Hundreds of Teens March to Demand Intervention in Darfur
It started last year with three Montgomery County high school juniors talking about issues that mattered in the world and how they might make a difference. Yesterday, it culminated with several hundred teenagers marching to the Washington Monument with a call for ac- tion in Darfur.
With cheers and chants, they moved from the Sudanese Embassy on Massachusetts Avenue through Dupont Circle, gathering at the Sylvan Theater on the Mall for speeches and music by high school bands. The march, called Steps 4 Darfur, was organized by students at Northwest High School in Germantown.
They called for the U.S. government to stop the killing in Darfur, a region of western Sudan where conflict between rebels and Sudanese government-backed militias has left hundreds of thousands dead and several million people displaced.
Marches in Washington are hardly unusual, and almost any spring weekend brings a confluence of protesters in support of one cause or another. Among yesterday’s topics were climate change and globalization. What was different about the Darfur march was that the overwhelming majority of participants were high school students, with only a sprinkling of adults thrown in. Perhaps more
striking, the march was entirely organized by the students.
“It has been an amazing undertaking. I’ve been teaching 15 years, and I’ve never seen anything like this,” said Robert Travers, 41, an English teacher at Northwest and the faculty sponsor for the student club that organized the march.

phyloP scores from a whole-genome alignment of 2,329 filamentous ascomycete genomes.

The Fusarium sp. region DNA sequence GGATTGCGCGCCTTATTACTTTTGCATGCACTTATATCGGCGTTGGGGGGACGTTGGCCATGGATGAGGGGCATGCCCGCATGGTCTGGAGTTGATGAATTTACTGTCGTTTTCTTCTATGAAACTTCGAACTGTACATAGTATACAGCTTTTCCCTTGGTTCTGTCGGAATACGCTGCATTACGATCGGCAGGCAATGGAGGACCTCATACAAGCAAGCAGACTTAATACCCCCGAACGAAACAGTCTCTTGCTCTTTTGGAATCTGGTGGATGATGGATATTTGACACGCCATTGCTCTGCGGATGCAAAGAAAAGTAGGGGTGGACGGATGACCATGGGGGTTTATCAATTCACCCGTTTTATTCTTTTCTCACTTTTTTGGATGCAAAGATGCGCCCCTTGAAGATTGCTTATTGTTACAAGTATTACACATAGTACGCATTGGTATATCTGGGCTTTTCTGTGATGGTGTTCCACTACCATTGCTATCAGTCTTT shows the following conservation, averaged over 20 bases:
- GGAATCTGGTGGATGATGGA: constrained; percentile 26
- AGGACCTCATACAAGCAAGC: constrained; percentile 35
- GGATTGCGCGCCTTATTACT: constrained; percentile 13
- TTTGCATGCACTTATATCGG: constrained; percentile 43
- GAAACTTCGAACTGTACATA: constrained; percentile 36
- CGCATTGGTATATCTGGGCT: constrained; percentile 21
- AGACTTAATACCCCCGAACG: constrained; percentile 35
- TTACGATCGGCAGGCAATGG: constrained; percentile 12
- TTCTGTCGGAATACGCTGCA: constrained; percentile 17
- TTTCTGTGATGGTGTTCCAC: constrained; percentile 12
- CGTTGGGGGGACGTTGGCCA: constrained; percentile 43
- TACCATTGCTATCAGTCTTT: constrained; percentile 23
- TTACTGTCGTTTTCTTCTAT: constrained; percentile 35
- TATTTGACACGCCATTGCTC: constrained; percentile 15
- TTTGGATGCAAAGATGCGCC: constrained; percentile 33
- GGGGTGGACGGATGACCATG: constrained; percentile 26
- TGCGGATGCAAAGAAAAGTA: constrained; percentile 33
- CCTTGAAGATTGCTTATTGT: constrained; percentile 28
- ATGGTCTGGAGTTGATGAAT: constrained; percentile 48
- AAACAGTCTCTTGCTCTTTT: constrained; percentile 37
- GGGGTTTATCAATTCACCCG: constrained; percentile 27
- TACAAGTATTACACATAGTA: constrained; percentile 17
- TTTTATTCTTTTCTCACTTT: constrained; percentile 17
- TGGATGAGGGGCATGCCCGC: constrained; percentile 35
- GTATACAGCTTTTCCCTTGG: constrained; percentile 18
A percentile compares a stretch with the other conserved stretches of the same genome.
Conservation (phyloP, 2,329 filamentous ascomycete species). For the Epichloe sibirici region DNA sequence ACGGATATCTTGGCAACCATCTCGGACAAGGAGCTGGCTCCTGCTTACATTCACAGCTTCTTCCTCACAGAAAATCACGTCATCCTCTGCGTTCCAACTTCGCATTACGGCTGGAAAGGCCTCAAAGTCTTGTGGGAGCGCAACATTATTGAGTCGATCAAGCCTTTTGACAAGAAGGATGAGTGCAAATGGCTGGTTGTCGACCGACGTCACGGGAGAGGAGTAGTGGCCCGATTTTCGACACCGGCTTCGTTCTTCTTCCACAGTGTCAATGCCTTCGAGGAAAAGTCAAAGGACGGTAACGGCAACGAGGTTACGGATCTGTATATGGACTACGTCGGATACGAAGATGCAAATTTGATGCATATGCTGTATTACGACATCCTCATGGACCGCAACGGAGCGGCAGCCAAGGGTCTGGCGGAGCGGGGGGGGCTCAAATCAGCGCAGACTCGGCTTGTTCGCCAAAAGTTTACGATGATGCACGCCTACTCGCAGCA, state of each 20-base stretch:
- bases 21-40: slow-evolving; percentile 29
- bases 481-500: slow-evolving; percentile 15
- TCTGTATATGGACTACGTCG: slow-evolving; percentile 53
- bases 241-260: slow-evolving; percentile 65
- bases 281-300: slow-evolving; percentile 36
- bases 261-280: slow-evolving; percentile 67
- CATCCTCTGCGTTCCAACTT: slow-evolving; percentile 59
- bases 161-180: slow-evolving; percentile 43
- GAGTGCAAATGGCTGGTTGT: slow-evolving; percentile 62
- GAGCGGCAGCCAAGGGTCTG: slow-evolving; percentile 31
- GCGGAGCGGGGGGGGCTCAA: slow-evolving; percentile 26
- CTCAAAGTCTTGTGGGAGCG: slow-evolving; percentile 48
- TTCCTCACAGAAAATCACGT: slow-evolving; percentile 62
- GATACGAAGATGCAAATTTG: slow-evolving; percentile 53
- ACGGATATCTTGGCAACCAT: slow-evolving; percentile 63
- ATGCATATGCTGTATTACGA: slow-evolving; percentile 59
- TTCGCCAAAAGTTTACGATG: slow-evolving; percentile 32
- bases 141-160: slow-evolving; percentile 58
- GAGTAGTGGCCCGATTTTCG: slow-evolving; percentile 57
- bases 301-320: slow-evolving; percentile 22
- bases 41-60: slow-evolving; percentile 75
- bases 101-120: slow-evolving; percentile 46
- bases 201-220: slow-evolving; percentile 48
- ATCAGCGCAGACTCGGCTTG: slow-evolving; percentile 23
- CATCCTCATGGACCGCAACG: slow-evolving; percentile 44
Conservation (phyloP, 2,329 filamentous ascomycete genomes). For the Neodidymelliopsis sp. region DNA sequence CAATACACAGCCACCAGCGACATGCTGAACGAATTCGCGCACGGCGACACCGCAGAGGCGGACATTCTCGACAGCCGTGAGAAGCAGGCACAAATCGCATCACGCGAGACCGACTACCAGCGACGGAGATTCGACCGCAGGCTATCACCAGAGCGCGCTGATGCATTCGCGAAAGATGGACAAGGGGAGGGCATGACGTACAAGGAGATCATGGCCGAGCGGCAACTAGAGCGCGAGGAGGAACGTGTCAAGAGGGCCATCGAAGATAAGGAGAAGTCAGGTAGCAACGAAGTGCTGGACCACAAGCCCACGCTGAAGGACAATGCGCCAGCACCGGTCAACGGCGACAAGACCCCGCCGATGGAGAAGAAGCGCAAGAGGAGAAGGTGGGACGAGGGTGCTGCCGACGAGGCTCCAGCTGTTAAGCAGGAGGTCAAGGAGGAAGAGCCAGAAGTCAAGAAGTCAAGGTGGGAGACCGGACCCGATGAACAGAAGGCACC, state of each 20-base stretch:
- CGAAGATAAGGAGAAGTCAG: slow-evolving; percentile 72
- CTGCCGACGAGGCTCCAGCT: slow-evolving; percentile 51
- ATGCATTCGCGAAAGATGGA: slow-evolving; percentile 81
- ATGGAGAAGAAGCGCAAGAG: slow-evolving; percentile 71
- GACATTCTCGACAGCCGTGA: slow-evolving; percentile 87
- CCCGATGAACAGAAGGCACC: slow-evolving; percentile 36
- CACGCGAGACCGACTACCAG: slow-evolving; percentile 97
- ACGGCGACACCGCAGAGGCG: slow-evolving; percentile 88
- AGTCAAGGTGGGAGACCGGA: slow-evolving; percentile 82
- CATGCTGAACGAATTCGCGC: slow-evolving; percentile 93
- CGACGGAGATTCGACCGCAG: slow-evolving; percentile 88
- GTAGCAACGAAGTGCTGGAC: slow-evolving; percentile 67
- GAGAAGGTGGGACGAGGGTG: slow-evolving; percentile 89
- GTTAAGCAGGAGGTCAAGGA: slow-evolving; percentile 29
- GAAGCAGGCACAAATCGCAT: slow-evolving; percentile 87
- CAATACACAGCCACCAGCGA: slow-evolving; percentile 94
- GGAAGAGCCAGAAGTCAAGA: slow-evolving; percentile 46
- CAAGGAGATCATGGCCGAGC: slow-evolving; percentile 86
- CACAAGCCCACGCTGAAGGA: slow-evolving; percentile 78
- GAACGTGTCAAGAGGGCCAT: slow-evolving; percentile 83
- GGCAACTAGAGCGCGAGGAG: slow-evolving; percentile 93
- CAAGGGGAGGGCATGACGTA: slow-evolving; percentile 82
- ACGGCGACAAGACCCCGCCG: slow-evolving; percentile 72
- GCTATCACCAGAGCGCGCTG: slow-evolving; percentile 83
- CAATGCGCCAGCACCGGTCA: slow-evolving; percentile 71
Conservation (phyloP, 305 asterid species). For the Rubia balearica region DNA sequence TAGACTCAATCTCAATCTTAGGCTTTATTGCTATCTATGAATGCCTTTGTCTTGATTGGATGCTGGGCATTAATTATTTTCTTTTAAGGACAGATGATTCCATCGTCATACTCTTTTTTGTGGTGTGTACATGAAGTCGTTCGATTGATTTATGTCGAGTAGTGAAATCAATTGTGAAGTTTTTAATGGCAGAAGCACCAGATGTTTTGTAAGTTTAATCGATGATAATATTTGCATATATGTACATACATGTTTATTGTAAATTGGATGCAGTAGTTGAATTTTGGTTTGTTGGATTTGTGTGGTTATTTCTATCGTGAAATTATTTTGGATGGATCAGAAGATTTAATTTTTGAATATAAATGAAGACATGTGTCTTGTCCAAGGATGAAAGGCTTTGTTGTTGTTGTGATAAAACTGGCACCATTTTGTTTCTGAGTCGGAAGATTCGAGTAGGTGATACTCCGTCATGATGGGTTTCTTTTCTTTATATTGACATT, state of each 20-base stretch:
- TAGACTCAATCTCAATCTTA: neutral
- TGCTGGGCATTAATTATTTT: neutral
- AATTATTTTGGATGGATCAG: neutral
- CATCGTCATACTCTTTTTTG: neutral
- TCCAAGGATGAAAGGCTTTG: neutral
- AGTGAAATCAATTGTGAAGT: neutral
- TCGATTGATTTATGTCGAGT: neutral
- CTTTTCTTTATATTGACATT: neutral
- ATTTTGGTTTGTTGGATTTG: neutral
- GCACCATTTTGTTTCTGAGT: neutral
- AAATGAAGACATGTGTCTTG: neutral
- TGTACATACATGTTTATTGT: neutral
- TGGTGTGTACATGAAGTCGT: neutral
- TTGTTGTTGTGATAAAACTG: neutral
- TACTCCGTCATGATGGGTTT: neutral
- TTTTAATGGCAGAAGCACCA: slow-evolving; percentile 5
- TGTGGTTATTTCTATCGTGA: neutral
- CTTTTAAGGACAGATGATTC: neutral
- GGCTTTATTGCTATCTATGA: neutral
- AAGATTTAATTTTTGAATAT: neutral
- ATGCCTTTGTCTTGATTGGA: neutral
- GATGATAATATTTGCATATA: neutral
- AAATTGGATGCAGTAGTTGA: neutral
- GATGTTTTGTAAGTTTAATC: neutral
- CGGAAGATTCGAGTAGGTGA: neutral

“So often, you’ll see kids having big ideas — ‘We have to have a march!’ — and it turns out to be pie in the sky,” Travers added. “I’ll be darned if they didn’t do it. I’m stunned.”
Planning began in November as an outgrowth of meetings of the school’s Issues for Society Club. Three juniors, Maria Sebastian, Hiral Padia and Molly Mazuk, were outraged at the deaths in Darfur, coming on the heels of mass killings in Bosnia and Rwanda in the 1990s.
“It’s a genocide, and 450,000 people have been killed,” said Mazuk, 17. “If this was in America, everybody would be outraged. Every single time, we say never again, and then two or three years go by and it happens again.”
The girls decided to organize a march. “It kind of coalesced into a schoolwide project,” Travers said. “Molly, Maria and Hiral are so passionate about the subject.”
They began making phone calls, but nothing happened. No one would respond to messages. The girls persisted and gradually made headway. “They went through mountains of red tape,” Travers said.
It took months to negotiate a permit from the National Park Service. Another permit had to be obtained from the D.C. police.
“Of course, being a teenager comes with the stigma of being naive, not being able to put together such a large event,” said Padia, 17. “But there are people who respect teenagers. Being a high school stu- dent has been an advantage in disguise.”
They designed and obtained a copyright for a Steps 4 Darfur logo, and they raised $3,000 by selling Tshirts and wristbands. They used social networking Web sites to spread the word to other schools.
Yesterday morning, students from Northwest, Walter Johnson, Montgomery Blair, Clarksburg and Quince Orchard high schools in Montgomery gathered in front of the Sudanese Embassy, while others came from Fairfax County and elsewhere in Northern Virginia.
District resident George Ripley, 58, who described himself as a social activist and came to express support for the protest, marveled at the the demonstrators marching down Massachusetts Avenue. “It just makes my heart sing,” he said. “These are all kids — this is amazing.”
As the event wrapped up yesterday afternoon, Padia said she was “surprised by the amount of people that came up and supported us.”
Added club secretary Nari Lee, 16, “Especially since we’re teenagers.”